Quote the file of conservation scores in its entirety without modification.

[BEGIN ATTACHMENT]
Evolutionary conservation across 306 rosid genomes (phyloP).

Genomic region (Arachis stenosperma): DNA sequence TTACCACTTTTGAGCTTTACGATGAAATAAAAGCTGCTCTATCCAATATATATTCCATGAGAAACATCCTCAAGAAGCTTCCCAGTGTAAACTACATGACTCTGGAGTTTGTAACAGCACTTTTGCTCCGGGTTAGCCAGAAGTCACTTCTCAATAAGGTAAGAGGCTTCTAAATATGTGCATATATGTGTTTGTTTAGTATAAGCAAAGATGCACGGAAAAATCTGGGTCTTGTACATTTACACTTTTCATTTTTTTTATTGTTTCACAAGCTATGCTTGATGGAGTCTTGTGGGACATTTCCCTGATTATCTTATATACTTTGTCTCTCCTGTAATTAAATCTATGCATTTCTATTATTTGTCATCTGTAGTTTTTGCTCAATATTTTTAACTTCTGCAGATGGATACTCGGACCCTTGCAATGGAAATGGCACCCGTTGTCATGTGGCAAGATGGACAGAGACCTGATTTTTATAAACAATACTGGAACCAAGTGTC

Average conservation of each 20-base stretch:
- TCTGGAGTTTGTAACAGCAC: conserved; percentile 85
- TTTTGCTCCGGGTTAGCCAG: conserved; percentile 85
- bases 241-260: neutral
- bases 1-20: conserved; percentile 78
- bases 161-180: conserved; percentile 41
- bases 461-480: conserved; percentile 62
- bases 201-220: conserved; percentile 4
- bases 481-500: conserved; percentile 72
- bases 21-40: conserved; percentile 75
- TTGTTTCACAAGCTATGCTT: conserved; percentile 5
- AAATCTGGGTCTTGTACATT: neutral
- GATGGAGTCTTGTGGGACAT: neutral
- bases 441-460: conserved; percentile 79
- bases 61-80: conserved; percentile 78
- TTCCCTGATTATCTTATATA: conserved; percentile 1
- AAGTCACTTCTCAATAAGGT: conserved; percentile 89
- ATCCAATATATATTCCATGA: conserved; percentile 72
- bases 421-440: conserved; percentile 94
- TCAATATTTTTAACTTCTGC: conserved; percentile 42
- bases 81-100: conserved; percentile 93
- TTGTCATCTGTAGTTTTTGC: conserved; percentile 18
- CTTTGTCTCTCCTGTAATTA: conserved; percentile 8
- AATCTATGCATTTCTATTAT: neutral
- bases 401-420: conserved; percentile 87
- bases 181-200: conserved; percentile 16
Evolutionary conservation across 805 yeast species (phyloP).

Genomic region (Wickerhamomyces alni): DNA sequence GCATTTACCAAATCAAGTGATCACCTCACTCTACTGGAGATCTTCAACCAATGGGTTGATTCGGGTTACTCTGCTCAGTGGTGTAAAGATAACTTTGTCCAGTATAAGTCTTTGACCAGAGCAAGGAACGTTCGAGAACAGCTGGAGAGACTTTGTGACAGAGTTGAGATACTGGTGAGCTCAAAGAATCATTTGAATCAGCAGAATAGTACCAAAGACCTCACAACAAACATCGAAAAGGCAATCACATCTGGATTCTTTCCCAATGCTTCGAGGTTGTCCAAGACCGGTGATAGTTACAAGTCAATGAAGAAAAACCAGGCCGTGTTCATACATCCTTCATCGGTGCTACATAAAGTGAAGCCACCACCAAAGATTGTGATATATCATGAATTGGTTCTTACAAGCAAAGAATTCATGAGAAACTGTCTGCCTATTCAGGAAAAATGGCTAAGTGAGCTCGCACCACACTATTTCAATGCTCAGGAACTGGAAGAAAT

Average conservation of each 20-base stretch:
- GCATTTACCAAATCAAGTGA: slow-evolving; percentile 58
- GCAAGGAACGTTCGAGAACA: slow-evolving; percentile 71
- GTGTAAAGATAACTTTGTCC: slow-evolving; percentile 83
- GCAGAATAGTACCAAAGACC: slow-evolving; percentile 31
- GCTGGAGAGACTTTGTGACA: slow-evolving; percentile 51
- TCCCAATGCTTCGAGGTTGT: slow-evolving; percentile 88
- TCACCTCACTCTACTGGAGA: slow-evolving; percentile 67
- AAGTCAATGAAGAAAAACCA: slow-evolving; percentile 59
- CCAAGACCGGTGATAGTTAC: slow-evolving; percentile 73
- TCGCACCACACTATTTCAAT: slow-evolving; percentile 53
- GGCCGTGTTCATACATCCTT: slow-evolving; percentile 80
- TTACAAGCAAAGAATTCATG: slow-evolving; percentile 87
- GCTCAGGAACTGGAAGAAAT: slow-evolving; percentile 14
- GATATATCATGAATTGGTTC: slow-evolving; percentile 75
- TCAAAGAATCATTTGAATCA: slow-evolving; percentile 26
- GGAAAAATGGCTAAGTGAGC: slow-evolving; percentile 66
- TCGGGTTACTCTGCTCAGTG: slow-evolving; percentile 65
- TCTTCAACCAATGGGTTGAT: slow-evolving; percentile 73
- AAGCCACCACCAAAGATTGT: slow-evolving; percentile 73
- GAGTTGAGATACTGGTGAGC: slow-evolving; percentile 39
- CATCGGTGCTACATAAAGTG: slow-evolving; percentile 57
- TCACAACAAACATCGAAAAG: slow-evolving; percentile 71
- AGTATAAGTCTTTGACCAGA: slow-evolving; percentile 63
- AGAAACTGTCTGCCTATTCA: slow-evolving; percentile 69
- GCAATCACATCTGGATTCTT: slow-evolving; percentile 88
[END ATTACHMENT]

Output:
Evolutionary conservation across 306 rosid genomes (phyloP).

Genomic region (Arachis stenosperma): DNA sequence TTACCACTTTTGAGCTTTACGATGAAATAAAAGCTGCTCTATCCAATATATATTCCATGAGAAACATCCTCAAGAAGCTTCCCAGTGTAAACTACATGACTCTGGAGTTTGTAACAGCACTTTTGCTCCGGGTTAGCCAGAAGTCACTTCTCAATAAGGTAAGAGGCTTCTAAATATGTGCATATATGTGTTTGTTTAGTATAAGCAAAGATGCACGGAAAAATCTGGGTCTTGTACATTTACACTTTTCATTTTTTTTATTGTTTCACAAGCTATGCTTGATGGAGTCTTGTGGGACATTTCCCTGATTATCTTATATACTTTGTCTCTCCTGTAATTAAATCTATGCATTTCTATTATTTGTCATCTGTAGTTTTTGCTCAATATTTTTAACTTCTGCAGATGGATACTCGGACCCTTGCAATGGAAATGGCACCCGTTGTCATGTGGCAAGATGGACAGAGACCTGATTTTTATAAACAATACTGGAACCAAGTGTC

Average conservation of each 20-base stretch:
- TCTGGAGTTTGTAACAGCAC: conserved; percentile 85
- TTTTGCTCCGGGTTAGCCAG: conserved; percentile 85
- bases 241-260: neutral
- bases 1-20: conserved; percentile 78
- bases 161-180: conserved; percentile 41
- bases 461-480: conserved; percentile 62
- bases 201-220: conserved; percentile 4
- bases 481-500: conserved; percentile 72
- bases 21-40: conserved; percentile 75
- TTGTTTCACAAGCTATGCTT: conserved; percentile 5
- AAATCTGGGTCTTGTACATT: neutral
- GATGGAGTCTTGTGGGACAT: neutral
- bases 441-460: conserved; percentile 79
- bases 61-80: conserved; percentile 78
- TTCCCTGATTATCTTATATA: conserved; percentile 1
- AAGTCACTTCTCAATAAGGT: conserved; percentile 89
- ATCCAATATATATTCCATGA: conserved; percentile 72
- bases 421-440: conserved; percentile 94
- TCAATATTTTTAACTTCTGC: conserved; percentile 42
- bases 81-100: conserved; percentile 93
- TTGTCATCTGTAGTTTTTGC: conserved; percentile 18
- CTTTGTCTCTCCTGTAATTA: conserved; percentile 8
- AATCTATGCATTTCTATTAT: neutral
- bases 401-420: conserved; percentile 87
- bases 181-200: conserved; percentile 16
Evolutionary conservation across 805 yeast species (phyloP).

Genomic region (Wickerhamomyces alni): DNA sequence GCATTTACCAAATCAAGTGATCACCTCACTCTACTGGAGATCTTCAACCAATGGGTTGATTCGGGTTACTCTGCTCAGTGGTGTAAAGATAACTTTGTCCAGTATAAGTCTTTGACCAGAGCAAGGAACGTTCGAGAACAGCTGGAGAGACTTTGTGACAGAGTTGAGATACTGGTGAGCTCAAAGAATCATTTGAATCAGCAGAATAGTACCAAAGACCTCACAACAAACATCGAAAAGGCAATCACATCTGGATTCTTTCCCAATGCTTCGAGGTTGTCCAAGACCGGTGATAGTTACAAGTCAATGAAGAAAAACCAGGCCGTGTTCATACATCCTTCATCGGTGCTACATAAAGTGAAGCCACCACCAAAGATTGTGATATATCATGAATTGGTTCTTACAAGCAAAGAATTCATGAGAAACTGTCTGCCTATTCAGGAAAAATGGCTAAGTGAGCTCGCACCACACTATTTCAATGCTCAGGAACTGGAAGAAAT

Average conservation of each 20-base stretch:
- GCATTTACCAAATCAAGTGA: slow-evolving; percentile 58
- GCAAGGAACGTTCGAGAACA: slow-evolving; percentile 71
- GTGTAAAGATAACTTTGTCC: slow-evolving; percentile 83
- GCAGAATAGTACCAAAGACC: slow-evolving; percentile 31
- GCTGGAGAGACTTTGTGACA: slow-evolving; percentile 51
- TCCCAATGCTTCGAGGTTGT: slow-evolving; percentile 88
- TCACCTCACTCTACTGGAGA: slow-evolving; percentile 67
- AAGTCAATGAAGAAAAACCA: slow-evolving; percentile 59
- CCAAGACCGGTGATAGTTAC: slow-evolving; percentile 73
- TCGCACCACACTATTTCAAT: slow-evolving; percentile 53
- GGCCGTGTTCATACATCCTT: slow-evolving; percentile 80
- TTACAAGCAAAGAATTCATG: slow-evolving; percentile 87
- GCTCAGGAACTGGAAGAAAT: slow-evolving; percentile 14
- GATATATCATGAATTGGTTC: slow-evolving; percentile 75
- TCAAAGAATCATTTGAATCA: slow-evolving; percentile 26
- GGAAAAATGGCTAAGTGAGC: slow-evolving; percentile 66
- TCGGGTTACTCTGCTCAGTG: slow-evolving; percentile 65
- TCTTCAACCAATGGGTTGAT: slow-evolving; percentile 73
- AAGCCACCACCAAAGATTGT: slow-evolving; percentile 73
- GAGTTGAGATACTGGTGAGC: slow-evolving; percentile 39
- CATCGGTGCTACATAAAGTG: slow-evolving; percentile 57
- TCACAACAAACATCGAAAAG: slow-evolving; percentile 71
- AGTATAAGTCTTTGACCAGA: slow-evolving; percentile 63
- AGAAACTGTCTGCCTATTCA: slow-evolving; percentile 69
- GCAATCACATCTGGATTCTT: slow-evolving; percentile 88